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  • Wood fired restaurant ovens. True or not?

    I live in NY about 30 miles north of Manhattan. I grew up in NYC and am very familiar with WFO and typical gas pizza ovens. One thing i realized is almost all WFO pizza restaurants that i've been to are not true WFO. These WFO pizzeria/restaurants fuel their ovens with wood that is mainly for show and and their main source of fire is from gas. I understand that it's a business and they have to crank out pies but, in my opinion, its not real WFO because the taste is not true like using all wood.

  • #2
    Re: Wood fired restaurant ovens. True or not?

    The wood lends no flavor to pizza. Ash has no flavor, and there is no smoke in an oven at operating temps. Pizza don't care what provides the heat.

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    • #3
      Re: Wood fired restaurant ovens. True or not?

      So those restaurants are saying wood fired? I've seen examples like you mentioned,except they call them 'Brick oven'. Either way, it's not honest.
      Old World Stone & Garden

      Current WFO build - Dry Stone Base & Gothic Vault

      When we build, let us think that we build for ever.
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      • #4
        Re: Wood fired restaurant ovens. True or not?

        The ones I have seen are gas assist. There is a wood fire in the oven, but most of the BTU's are generated by gas.

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        • #5
          Re: Wood fired restaurant ovens. True or not?

          TScarborough, You don't think there is a flavor difference between using gas or wood? I've tasted pizza and other food in a true WFO and wood fired with gas assist and i can taste a difference between them. The same way i taste a gas barbeque vs. barbeque using all charcoal or all wood.

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          • #6
            Re: Wood fired restaurant ovens. True or not?

            Stonecutter, Yes these pizzerias call them wood fired brick oven or wood burning brick oven and some say authentic wood fire brick oven.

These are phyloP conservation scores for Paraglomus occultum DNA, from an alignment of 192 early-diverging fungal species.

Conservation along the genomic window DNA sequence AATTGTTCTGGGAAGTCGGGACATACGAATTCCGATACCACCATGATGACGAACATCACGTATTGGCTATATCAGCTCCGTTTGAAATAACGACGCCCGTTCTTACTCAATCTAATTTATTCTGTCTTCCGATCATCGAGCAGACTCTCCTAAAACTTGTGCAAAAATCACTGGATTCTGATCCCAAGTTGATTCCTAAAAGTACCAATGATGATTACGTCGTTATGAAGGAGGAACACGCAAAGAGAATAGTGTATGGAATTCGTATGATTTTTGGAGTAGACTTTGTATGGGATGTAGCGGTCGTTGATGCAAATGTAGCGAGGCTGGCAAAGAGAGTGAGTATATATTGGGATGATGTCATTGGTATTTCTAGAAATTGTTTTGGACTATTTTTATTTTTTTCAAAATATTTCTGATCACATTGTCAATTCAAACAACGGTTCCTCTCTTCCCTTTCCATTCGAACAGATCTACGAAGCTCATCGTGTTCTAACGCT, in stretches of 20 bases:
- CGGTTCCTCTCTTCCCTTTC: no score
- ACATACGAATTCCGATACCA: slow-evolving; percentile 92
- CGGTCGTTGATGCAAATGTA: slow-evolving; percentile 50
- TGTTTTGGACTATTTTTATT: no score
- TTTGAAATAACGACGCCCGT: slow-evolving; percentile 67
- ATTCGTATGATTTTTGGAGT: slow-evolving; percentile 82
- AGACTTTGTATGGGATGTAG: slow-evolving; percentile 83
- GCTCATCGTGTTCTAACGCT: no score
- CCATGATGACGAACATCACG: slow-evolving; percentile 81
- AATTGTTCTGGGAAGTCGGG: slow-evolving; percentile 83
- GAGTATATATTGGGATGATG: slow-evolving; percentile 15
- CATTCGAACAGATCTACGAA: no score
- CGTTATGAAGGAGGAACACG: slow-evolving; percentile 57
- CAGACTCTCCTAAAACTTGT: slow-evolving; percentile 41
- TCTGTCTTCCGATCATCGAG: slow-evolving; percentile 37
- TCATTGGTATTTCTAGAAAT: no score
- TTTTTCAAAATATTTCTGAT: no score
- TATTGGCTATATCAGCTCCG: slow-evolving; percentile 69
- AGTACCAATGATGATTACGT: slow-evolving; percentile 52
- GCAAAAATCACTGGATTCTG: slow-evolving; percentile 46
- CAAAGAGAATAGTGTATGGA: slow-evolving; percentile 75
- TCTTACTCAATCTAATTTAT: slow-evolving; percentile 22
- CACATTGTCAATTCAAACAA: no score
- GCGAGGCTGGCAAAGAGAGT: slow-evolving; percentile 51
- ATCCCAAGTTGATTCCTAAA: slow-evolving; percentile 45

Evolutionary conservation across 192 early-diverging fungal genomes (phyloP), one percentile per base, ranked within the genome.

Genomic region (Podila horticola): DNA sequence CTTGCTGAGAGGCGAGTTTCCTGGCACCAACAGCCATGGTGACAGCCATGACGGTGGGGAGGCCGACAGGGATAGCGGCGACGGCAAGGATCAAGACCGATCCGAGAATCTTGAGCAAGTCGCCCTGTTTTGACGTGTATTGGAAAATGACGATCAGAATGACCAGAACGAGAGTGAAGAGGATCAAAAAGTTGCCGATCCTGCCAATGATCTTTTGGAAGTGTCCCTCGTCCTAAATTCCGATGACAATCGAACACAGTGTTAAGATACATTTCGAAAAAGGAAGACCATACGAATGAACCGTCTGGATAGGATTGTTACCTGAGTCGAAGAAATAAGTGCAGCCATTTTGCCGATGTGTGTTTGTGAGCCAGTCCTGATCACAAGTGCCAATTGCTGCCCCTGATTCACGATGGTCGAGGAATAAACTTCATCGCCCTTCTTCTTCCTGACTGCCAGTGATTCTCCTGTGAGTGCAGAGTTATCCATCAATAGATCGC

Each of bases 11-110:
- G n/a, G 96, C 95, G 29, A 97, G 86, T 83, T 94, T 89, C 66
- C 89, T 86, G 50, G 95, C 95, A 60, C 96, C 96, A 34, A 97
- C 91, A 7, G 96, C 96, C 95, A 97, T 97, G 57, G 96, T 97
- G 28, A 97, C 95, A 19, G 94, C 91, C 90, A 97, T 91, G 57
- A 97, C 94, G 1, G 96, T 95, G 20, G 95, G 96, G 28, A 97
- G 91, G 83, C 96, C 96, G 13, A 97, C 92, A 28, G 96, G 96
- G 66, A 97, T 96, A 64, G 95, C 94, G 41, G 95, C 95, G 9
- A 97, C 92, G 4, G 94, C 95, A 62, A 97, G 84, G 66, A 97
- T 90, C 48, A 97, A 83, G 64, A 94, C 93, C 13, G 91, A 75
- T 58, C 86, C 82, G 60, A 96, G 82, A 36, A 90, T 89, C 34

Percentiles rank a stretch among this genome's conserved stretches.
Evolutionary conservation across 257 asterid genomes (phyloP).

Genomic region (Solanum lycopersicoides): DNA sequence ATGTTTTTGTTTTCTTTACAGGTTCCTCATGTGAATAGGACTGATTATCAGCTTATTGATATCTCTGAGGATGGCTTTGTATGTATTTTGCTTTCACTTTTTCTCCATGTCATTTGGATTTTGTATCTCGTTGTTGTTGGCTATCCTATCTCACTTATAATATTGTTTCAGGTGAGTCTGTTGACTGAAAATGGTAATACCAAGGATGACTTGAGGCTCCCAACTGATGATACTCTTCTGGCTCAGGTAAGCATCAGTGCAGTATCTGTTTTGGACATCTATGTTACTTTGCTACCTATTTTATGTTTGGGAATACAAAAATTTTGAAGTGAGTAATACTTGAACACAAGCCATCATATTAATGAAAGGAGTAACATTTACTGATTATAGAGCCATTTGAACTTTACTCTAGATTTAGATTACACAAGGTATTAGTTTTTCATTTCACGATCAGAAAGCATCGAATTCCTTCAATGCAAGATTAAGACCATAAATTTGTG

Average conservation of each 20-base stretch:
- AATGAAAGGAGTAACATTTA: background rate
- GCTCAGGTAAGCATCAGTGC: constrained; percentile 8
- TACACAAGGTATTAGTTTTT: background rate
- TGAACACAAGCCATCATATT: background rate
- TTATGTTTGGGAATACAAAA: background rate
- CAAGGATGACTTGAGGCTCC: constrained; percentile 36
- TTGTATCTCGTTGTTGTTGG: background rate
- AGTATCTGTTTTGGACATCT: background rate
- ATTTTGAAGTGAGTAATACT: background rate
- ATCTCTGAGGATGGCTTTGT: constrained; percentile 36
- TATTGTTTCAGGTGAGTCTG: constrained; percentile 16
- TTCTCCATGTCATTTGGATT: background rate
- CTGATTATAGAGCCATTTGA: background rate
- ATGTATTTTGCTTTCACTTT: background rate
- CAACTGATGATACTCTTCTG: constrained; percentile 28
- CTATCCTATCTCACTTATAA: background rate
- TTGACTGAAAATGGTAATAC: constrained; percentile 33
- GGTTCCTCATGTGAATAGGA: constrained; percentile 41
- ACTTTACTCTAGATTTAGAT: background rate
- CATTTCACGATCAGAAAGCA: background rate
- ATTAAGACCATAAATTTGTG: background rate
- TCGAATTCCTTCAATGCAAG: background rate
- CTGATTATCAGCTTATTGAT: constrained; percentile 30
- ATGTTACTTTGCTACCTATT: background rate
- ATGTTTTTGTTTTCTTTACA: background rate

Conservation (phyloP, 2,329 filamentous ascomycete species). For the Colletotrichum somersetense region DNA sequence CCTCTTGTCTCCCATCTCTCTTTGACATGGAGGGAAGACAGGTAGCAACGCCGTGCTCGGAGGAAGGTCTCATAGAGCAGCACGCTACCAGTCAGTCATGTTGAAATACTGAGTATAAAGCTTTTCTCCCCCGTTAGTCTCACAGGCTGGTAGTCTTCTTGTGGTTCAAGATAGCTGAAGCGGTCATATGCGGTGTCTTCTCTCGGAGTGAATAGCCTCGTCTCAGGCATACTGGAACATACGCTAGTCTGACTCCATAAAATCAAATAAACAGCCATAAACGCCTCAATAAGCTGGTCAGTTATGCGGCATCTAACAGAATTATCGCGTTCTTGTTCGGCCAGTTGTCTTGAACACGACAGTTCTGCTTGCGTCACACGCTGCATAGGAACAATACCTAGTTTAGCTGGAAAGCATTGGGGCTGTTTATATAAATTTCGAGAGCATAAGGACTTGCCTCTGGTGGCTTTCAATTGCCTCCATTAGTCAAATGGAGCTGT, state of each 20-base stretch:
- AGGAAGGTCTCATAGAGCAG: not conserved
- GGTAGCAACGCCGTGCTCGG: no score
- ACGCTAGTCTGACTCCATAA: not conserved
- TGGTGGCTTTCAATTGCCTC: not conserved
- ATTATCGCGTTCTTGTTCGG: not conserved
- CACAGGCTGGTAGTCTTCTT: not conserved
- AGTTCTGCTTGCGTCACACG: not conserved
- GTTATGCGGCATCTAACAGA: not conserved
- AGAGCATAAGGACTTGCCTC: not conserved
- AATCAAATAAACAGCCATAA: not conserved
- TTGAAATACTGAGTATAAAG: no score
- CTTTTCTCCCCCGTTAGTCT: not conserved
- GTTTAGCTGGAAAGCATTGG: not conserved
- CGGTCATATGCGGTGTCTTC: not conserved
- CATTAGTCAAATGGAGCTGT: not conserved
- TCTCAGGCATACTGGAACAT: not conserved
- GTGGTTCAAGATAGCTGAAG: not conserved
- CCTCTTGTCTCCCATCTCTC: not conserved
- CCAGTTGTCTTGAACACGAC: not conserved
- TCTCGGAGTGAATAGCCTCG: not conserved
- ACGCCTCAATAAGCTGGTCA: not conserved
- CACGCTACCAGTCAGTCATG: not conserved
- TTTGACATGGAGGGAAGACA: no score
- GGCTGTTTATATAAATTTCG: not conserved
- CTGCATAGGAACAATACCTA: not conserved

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            • #7
              Re: Wood fired restaurant ovens. True or not?

              Gas VS charcoal in a BBQ is not nearly the same thing as a WFO. You are tasting the difference in time spent cooking, not the fuel. There is nothing in a WFO that adds any flavor to the pizza, other than the speed with which it cooks.

              Sorry, but that is the way it is.

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              • #8
                Re: Wood fired restaurant ovens. True or not?

                Originally posted by Tscarborough View Post
                There is nothing in a WFO that adds any flavor to the pizza, other than the speed with which it cooks.

                Sorry, but that is the way it is.
                Interesting, I always avoided using pine because of all the soot that flies around the oven. I just assumed that it would be bad if it landed on the pizza.
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                • #9
                  Re: Wood fired restaurant ovens. True or not?

                  Pine is fine to use to heat up the oven, but for the rolling flame while cooking, it is not optimal, although if you are cooking at 900+ degrees it will not matter in the least.

                  I use mesquite sometimes when I have to and it gives a very distinct flavor when grilling or BBQing, but adds nothing to the taste of pizza even when burning on the side fire.

                  You could possibly MAKE smoke and add flavor to the pizza, but it would be hard to do at temps above 5-600 degrees.
                  Last edited by Tscarborough; 12-25-2014, 08:17 PM.

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                  • #10